Share this post

Goshen Brewing Co. great place to chill and taste great food

The coolest spot in Goshen has become a patch of concrete with picnic tables outside Goshen Brewing Co.

Even in a month when the rain made us wonder if we lived in Seattle, people gathered on the patio outside Goshen Brewing Co. They sat under summer sunsets and enjoyed the craft beer made just inside the building.

Goshen Brewing Co., which opened May 20, has weathered the storms that come with opening a new place and is already serving delicious food and beer. The brewpub at 315 W. Washington St., Goshen, has a small menu with appetizers, salads, sandwiches and dessert.

Goshen Brewing Co.
315 W. Washington St., Goshen.

Hours: 3 to 10 p.m. Tuesday to Thursday; 11 a.m. to 11 p.m. Friday; 10 a.m. to 11 p.m. Saturday; 11 a.m. to 8 p.m. Sunday

Chef Jesse Shoemaker, who has worked at Constant Spring, Venturi and Rachel’s Bread, worked for months on dishes for the Goshen Brewing Co. menu and has some great flavors.

“It’s going really smooth. Overall. At this point,” said owner and brewer Jesse Sensenig.

People getting used to walking up to order food at one window and beers at the bar. It’s seemed to become the norm for brewpubs to take walk-up orders and deliver the food to tables.

If you sit at the small bar, you’re almost guaranteed great service since bartenders are nearly within arm’s reach.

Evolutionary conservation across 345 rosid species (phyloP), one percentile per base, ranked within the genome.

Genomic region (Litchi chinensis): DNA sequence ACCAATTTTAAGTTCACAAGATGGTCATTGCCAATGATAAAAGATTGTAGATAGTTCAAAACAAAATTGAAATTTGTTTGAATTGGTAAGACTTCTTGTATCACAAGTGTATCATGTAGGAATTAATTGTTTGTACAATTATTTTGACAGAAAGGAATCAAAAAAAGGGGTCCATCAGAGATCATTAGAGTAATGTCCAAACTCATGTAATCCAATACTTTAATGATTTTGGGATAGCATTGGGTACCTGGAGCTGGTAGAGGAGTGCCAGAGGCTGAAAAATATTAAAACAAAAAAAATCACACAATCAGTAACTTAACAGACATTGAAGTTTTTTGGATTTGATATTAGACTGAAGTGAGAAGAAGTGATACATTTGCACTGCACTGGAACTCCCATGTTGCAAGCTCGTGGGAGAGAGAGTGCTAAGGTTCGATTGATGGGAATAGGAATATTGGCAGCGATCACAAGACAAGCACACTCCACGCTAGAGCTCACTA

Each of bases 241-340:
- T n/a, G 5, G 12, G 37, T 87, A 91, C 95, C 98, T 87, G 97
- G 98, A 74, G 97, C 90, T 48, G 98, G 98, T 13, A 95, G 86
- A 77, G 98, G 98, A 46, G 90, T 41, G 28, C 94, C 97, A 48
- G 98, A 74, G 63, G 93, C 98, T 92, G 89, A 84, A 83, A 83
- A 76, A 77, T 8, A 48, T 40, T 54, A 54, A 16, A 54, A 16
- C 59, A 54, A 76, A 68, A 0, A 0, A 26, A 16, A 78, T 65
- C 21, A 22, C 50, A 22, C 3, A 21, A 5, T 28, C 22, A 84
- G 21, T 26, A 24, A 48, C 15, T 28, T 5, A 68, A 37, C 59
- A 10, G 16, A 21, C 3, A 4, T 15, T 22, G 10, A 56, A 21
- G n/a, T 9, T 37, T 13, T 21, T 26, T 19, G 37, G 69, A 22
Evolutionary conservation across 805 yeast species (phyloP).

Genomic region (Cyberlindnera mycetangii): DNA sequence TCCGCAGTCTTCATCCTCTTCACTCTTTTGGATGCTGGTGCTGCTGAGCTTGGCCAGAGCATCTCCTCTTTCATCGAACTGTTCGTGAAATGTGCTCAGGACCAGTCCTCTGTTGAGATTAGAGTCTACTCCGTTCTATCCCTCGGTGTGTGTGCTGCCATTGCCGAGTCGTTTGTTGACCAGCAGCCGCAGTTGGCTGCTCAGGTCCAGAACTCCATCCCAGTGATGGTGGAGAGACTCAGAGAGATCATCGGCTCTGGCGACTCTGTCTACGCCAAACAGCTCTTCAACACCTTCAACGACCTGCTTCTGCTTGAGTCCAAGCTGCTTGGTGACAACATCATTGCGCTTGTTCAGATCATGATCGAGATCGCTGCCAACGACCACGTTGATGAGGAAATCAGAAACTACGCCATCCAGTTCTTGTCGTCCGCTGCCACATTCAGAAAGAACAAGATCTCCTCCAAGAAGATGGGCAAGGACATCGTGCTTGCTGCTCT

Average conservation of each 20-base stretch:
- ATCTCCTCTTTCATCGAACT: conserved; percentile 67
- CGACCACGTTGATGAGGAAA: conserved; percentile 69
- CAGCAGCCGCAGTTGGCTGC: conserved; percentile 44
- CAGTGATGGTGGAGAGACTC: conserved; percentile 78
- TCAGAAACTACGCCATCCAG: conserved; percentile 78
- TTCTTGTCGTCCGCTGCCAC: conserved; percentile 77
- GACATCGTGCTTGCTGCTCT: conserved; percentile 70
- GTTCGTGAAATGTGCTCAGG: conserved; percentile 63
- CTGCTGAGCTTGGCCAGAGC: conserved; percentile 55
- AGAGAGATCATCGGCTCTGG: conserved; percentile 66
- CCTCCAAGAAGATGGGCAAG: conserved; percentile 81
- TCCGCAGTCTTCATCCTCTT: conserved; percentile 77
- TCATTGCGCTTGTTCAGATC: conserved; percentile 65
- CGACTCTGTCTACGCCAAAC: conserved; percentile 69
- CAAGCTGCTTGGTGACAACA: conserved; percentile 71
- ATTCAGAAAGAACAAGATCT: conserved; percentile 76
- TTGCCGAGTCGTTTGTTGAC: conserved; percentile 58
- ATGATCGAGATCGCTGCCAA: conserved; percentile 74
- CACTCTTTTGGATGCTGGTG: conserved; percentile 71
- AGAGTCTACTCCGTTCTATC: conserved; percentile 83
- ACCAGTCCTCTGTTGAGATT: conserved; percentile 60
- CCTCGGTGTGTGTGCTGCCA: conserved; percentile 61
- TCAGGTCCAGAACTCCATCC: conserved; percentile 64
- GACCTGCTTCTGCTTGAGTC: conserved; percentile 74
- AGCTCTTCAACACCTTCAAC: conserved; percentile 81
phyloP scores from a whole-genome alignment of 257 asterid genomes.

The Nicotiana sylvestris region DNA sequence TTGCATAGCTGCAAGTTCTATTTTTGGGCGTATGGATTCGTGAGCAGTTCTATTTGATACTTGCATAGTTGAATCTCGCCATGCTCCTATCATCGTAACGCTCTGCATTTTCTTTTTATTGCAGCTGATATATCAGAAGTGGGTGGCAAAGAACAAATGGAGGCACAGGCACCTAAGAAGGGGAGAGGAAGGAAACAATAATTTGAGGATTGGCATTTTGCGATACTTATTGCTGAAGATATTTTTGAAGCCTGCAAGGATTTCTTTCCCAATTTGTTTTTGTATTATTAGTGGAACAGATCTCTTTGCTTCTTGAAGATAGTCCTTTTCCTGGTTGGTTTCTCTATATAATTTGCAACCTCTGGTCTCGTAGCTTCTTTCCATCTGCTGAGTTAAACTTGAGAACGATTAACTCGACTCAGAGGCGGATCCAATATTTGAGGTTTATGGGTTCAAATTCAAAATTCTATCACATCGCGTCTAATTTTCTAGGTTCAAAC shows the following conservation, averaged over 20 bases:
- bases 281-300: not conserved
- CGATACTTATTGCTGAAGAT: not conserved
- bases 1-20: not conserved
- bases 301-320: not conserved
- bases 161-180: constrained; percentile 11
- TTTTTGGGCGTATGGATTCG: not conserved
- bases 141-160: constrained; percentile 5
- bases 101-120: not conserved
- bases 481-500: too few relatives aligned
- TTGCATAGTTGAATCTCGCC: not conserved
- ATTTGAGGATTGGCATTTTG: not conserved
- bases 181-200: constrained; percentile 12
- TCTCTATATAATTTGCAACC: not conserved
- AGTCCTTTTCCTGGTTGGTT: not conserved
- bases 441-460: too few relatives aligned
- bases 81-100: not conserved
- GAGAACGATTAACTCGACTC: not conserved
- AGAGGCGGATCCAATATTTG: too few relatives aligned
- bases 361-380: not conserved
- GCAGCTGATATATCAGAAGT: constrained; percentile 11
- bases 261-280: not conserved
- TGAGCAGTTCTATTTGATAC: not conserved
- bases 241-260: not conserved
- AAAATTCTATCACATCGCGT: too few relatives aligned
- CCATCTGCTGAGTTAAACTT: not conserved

The lines for drinks or food can occasionally grow a bit, but the staff members have quickly learned to manage them and the food orders seem to fly out of the kitchen and down into the dining room or patio.

Sensenig and Shoemaker, along with Jason Heatwole who oversees the front of the house, like the size and the variety of the menu. The response has been positive so far, Sensenig said. It should be.

As a critic, I’ll usually wait 30 days to visit a new restaurant. Goshen Brewing Co., because of the attentiveness of Jesse and Amanda Sensenig, Shoemaker and Heatwole, had GBCo. humming quickly. Goshen Brewing Co. is like the rookie baseball star being given a shot in the major leagues and living up to the hype, even if there are a few occasional bobbles.

The pulled pork sandwich ($13) with Carolina barbecue sauce and fennel slaw is already glorious. The smoked brisket sandwich ($13) with onions, pickles and Texas barbecue sauce is too. Sales of the two is nearly equal, Shoemaker said.

The salads need a little work. They should have more greens along with the other ingredients and the Thai salad is so forthright, so funky, because of the dried shrimp.

There’s no burger on the menu. “I don’t think a burger is where we’re going,” Sensenig said. That’s fine by me. When you have those two sandwiches, you don’t need one. When there’s also a grilled cheese on brioche with aged goat cheese, fig jam and honey, you won’t even ask where the beef is.

The ramen ($9), which I haven’t had since the soft opening event, has a lovely broth, hunk of roast pork, pickled mushrooms and a soft-boiled egg. Shoemaker’s affection for Asian flavors shines in this dish, which will be glorious on a cool, fall day.

The onion sandwich ($9) has grilled onions, cheese, tomato, greens and aioli (a fancy word for mayonnaise). It’s got a ton of flavor and you’ll need a fork, because it’s a mess.